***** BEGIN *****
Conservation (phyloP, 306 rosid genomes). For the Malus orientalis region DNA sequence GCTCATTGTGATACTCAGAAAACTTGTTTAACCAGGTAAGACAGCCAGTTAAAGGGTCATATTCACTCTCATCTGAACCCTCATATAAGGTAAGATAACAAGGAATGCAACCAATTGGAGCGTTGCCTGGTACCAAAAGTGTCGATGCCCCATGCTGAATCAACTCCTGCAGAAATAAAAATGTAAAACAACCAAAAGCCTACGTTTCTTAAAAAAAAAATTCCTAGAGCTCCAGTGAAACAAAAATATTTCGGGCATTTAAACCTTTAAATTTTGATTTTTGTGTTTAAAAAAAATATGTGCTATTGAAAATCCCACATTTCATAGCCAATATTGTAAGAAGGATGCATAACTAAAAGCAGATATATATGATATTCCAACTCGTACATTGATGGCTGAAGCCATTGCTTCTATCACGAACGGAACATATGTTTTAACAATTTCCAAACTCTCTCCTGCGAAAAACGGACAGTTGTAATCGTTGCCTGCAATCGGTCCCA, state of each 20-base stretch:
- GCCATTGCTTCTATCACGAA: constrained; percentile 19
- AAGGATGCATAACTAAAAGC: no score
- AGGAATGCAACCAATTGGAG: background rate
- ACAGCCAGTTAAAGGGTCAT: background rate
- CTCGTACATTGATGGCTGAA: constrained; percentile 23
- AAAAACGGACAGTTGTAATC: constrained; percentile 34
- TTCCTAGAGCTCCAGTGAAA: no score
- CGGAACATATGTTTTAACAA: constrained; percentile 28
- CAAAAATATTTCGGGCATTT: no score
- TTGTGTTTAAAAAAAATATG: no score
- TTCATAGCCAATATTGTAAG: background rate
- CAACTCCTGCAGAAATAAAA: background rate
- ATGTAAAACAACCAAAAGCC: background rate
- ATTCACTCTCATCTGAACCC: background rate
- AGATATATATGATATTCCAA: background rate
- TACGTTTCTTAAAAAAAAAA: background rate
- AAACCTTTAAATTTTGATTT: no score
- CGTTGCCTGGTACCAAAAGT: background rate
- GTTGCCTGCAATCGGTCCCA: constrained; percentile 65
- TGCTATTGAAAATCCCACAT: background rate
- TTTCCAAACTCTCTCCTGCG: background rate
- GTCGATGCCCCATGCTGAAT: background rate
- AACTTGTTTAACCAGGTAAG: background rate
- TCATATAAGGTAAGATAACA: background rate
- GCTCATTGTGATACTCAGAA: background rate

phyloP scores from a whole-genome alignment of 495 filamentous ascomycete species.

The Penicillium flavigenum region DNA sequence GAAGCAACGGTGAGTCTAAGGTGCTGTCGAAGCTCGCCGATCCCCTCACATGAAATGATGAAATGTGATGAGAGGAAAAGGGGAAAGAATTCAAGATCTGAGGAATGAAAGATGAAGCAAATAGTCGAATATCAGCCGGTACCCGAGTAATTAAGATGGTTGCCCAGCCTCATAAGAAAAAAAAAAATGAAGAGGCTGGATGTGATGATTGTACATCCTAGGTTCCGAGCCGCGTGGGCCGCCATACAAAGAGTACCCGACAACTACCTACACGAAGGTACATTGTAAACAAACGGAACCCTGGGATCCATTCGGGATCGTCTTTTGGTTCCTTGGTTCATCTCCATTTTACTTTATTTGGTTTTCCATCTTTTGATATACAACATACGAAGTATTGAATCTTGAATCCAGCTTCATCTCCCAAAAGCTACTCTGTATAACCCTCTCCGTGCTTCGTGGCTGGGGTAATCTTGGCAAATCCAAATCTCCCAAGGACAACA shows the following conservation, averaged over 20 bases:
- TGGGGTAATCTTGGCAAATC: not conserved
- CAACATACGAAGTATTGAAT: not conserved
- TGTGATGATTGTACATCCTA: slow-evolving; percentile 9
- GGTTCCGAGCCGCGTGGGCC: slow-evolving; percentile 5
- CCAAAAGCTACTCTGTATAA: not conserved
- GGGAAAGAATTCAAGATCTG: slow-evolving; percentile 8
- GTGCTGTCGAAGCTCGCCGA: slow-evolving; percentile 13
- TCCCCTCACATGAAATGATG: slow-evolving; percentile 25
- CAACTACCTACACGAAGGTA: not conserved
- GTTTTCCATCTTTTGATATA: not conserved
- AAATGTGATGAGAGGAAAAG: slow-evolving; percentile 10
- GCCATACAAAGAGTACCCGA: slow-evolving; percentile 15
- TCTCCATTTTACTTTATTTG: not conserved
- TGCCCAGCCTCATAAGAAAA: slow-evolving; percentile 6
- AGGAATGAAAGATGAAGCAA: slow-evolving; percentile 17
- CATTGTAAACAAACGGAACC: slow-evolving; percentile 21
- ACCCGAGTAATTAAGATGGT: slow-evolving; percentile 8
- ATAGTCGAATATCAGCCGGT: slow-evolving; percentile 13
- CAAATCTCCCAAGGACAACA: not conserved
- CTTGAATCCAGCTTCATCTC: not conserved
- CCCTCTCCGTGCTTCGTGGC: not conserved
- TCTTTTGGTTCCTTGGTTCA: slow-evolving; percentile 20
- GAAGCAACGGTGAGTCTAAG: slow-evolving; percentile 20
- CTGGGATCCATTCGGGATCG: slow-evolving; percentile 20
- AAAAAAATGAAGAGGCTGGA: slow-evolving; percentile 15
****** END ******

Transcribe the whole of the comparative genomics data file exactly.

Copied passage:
Conservation (phyloP, 306 rosid genomes). For the Malus orientalis region DNA sequence GCTCATTGTGATACTCAGAAAACTTGTTTAACCAGGTAAGACAGCCAGTTAAAGGGTCATATTCACTCTCATCTGAACCCTCATATAAGGTAAGATAACAAGGAATGCAACCAATTGGAGCGTTGCCTGGTACCAAAAGTGTCGATGCCCCATGCTGAATCAACTCCTGCAGAAATAAAAATGTAAAACAACCAAAAGCCTACGTTTCTTAAAAAAAAAATTCCTAGAGCTCCAGTGAAACAAAAATATTTCGGGCATTTAAACCTTTAAATTTTGATTTTTGTGTTTAAAAAAAATATGTGCTATTGAAAATCCCACATTTCATAGCCAATATTGTAAGAAGGATGCATAACTAAAAGCAGATATATATGATATTCCAACTCGTACATTGATGGCTGAAGCCATTGCTTCTATCACGAACGGAACATATGTTTTAACAATTTCCAAACTCTCTCCTGCGAAAAACGGACAGTTGTAATCGTTGCCTGCAATCGGTCCCA, state of each 20-base stretch:
- GCCATTGCTTCTATCACGAA: constrained; percentile 19
- AAGGATGCATAACTAAAAGC: no score
- AGGAATGCAACCAATTGGAG: background rate
- ACAGCCAGTTAAAGGGTCAT: background rate
- CTCGTACATTGATGGCTGAA: constrained; percentile 23
- AAAAACGGACAGTTGTAATC: constrained; percentile 34
- TTCCTAGAGCTCCAGTGAAA: no score
- CGGAACATATGTTTTAACAA: constrained; percentile 28
- CAAAAATATTTCGGGCATTT: no score
- TTGTGTTTAAAAAAAATATG: no score
- TTCATAGCCAATATTGTAAG: background rate
- CAACTCCTGCAGAAATAAAA: background rate
- ATGTAAAACAACCAAAAGCC: background rate
- ATTCACTCTCATCTGAACCC: background rate
- AGATATATATGATATTCCAA: background rate
- TACGTTTCTTAAAAAAAAAA: background rate
- AAACCTTTAAATTTTGATTT: no score
- CGTTGCCTGGTACCAAAAGT: background rate
- GTTGCCTGCAATCGGTCCCA: constrained; percentile 65
- TGCTATTGAAAATCCCACAT: background rate
- TTTCCAAACTCTCTCCTGCG: background rate
- GTCGATGCCCCATGCTGAAT: background rate
- AACTTGTTTAACCAGGTAAG: background rate
- TCATATAAGGTAAGATAACA: background rate
- GCTCATTGTGATACTCAGAA: background rate

phyloP scores from a whole-genome alignment of 495 filamentous ascomycete species.

The Penicillium flavigenum region DNA sequence GAAGCAACGGTGAGTCTAAGGTGCTGTCGAAGCTCGCCGATCCCCTCACATGAAATGATGAAATGTGATGAGAGGAAAAGGGGAAAGAATTCAAGATCTGAGGAATGAAAGATGAAGCAAATAGTCGAATATCAGCCGGTACCCGAGTAATTAAGATGGTTGCCCAGCCTCATAAGAAAAAAAAAAATGAAGAGGCTGGATGTGATGATTGTACATCCTAGGTTCCGAGCCGCGTGGGCCGCCATACAAAGAGTACCCGACAACTACCTACACGAAGGTACATTGTAAACAAACGGAACCCTGGGATCCATTCGGGATCGTCTTTTGGTTCCTTGGTTCATCTCCATTTTACTTTATTTGGTTTTCCATCTTTTGATATACAACATACGAAGTATTGAATCTTGAATCCAGCTTCATCTCCCAAAAGCTACTCTGTATAACCCTCTCCGTGCTTCGTGGCTGGGGTAATCTTGGCAAATCCAAATCTCCCAAGGACAACA shows the following conservation, averaged over 20 bases:
- TGGGGTAATCTTGGCAAATC: not conserved
- CAACATACGAAGTATTGAAT: not conserved
- TGTGATGATTGTACATCCTA: slow-evolving; percentile 9
- GGTTCCGAGCCGCGTGGGCC: slow-evolving; percentile 5
- CCAAAAGCTACTCTGTATAA: not conserved
- GGGAAAGAATTCAAGATCTG: slow-evolving; percentile 8
- GTGCTGTCGAAGCTCGCCGA: slow-evolving; percentile 13
- TCCCCTCACATGAAATGATG: slow-evolving; percentile 25
- CAACTACCTACACGAAGGTA: not conserved
- GTTTTCCATCTTTTGATATA: not conserved
- AAATGTGATGAGAGGAAAAG: slow-evolving; percentile 10
- GCCATACAAAGAGTACCCGA: slow-evolving; percentile 15
- TCTCCATTTTACTTTATTTG: not conserved
- TGCCCAGCCTCATAAGAAAA: slow-evolving; percentile 6
- AGGAATGAAAGATGAAGCAA: slow-evolving; percentile 17
- CATTGTAAACAAACGGAACC: slow-evolving; percentile 21
- ACCCGAGTAATTAAGATGGT: slow-evolving; percentile 8
- ATAGTCGAATATCAGCCGGT: slow-evolving; percentile 13
- CAAATCTCCCAAGGACAACA: not conserved
- CTTGAATCCAGCTTCATCTC: not conserved
- CCCTCTCCGTGCTTCGTGGC: not conserved
- TCTTTTGGTTCCTTGGTTCA: slow-evolving; percentile 20
- GAAGCAACGGTGAGTCTAAG: slow-evolving; percentile 20
- CTGGGATCCATTCGGGATCG: slow-evolving; percentile 20
- AAAAAAATGAAGAGGCTGGA: slow-evolving; percentile 15